But my father bleeds frugality. As dementia takes hold little by little, I see a deeper austerity emerging. He sometimes wears corduroy pants that are nearly threadbare. “There’s still some wear in these,” he says when I suggest he change.

“How much is that going to cost?” he asks, when I suggest a necessary home repair or appliance replacement, in a can-we-possibly-do-without-that sort of way.

The pattern, I think, was set early on.

My sister’s mother-in-law was a fairly passive woman. In her elderly dementia, she became more and more withdrawn into a unresisting submissiveness. When she was poked, that was what she bled — utter compliance.

My mother — I had to think about her for a while to come up with what she bled — I think she bled marmalade, both sweet and sour, involving food, and serving others. She wanted to help, but she got frustrated with the muddle in her mind.

And I can’t help thinking, What are the patterns being laid in my life? When I am poked, what will I bleed?


The Fall

Bud told me that a woman at church had mentioned seeing me out for a run. “She doesn’t run,” he told her, “she just walks really fast.”

I was out for a walk the other day when I took a tumble. I do walk at a pretty fast clip, so when the toe of my sneaker caught on a bit of uneven sidewalk, I went down hard. Right onto my left knee.

I limped back to my car, about 3/4 of a mile away, stopping to rest on the stone bridge and take pictures of Tuga. On this day, no man was talking on his cell phone there so I didn’t feel self-conscious.

I kept reaching down to feel my knee through my jeans. I could barely touch it without severe pain, but I couldn’t see what the damage was. The wound was painful but, without seeing it, still abstract.

When I got home, I went into the bathroom to inspect my knee. The egg on my knee reminded me of the egg on Karl’s head the time “Fred” talked him into stepping into a spackle bucket with a rope on the handle that he had hanging over the edge of the cellar stairs.

“Let’s play Paul-in-a-basket and I’ll lower you down over the city wall,” he said.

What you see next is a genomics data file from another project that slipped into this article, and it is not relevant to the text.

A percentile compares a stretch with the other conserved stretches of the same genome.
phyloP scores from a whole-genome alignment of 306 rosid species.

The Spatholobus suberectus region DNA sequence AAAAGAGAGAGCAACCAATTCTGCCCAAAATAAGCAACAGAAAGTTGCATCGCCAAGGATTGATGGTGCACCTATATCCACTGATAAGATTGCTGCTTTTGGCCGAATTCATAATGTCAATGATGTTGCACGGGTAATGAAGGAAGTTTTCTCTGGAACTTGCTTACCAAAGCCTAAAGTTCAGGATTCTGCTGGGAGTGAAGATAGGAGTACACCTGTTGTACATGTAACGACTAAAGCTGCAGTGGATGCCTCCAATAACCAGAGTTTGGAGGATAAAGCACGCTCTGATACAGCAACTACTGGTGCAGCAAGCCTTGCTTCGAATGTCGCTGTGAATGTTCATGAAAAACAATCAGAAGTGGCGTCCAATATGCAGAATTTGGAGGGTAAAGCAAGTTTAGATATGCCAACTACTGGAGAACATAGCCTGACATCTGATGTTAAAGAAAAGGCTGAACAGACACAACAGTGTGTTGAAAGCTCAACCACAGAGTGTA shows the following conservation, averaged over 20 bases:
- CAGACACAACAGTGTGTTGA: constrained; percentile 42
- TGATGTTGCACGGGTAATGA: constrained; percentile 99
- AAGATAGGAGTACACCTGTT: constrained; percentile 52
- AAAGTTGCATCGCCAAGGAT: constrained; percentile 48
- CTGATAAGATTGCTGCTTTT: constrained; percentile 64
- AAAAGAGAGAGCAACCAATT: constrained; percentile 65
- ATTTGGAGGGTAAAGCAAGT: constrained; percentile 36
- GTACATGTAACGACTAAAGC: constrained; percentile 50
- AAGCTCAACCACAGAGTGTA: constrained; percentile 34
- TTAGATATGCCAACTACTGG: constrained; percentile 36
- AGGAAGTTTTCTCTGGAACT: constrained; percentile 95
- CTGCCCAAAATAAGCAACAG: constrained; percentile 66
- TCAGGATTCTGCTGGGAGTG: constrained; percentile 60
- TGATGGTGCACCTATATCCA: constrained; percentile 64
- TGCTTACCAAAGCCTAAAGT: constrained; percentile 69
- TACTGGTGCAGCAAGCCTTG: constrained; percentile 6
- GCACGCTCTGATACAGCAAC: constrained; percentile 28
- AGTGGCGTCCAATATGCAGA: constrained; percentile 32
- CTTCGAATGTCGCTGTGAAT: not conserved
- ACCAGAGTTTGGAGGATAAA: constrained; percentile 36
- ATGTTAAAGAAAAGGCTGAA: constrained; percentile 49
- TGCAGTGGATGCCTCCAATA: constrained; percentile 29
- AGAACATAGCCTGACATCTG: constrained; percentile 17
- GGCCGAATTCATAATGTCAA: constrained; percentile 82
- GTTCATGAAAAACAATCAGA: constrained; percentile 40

It did not end well.

I iced my knee and put my leg up. Look up knee injury on the internet and the advice is nearly always the same — RICE: Rest – Ice – Compression – Elevation. I didn’t compress my knee though; I could barely touch it.

Mary and Laurel were a huge help, cleaning up the dinner stuff and fixing my father his nightly bowl of ice cream.

I took two ibuprofen and went to bed early. The injury knocked the wind out of me.

I really don’t have time for this, I told God as I fell asleep. He listened. In the morning, I felt completely better.

Not really — but the egg was gone from my patella. I could still see the redness and the abrasion where I had hit, but the real swelling was now in big circle around the patella.

It has now been three days since the fall. Bruising is settling in below my knee.

I find the whole thing fascinating — the way my patella absorbed a huge impact, then dispersed a cushion of fluid around the point of impact, and now even that is settling. The tenderness is minimal and only around the outskirts of my knee. Okay — I still can’t kneel, but I can do everything else.

The human body is a pretty amazing piece of self-healing machinery, don’t you think?

And that silly fall is not going to prevent me from walking today or tomorrow.

Snow may take care of that.


The Rabbit in My Pocket

Stadiums fill up with rabbits to see what’s going to happen between the lines.

But life isn’t only about visible realities.
There are invisible and unseen nuances
things that shape us into who we are.

Orel Hare-shiser

Like a rabbit in my pocket.

With apologies to Orel Hershiser.


River Wish

No rabbit ever hops into the same river twice,
For it’s not the same river
And he’s not the same rabbit.
Other waters are ever flowing on.

Hare-clitus, Ancient Greek Rabbit Philosopher

Photo Challenge: wish


More Croatian

Helen looked at my Bosnian-Croatian-Serbian textbook sitting on the table.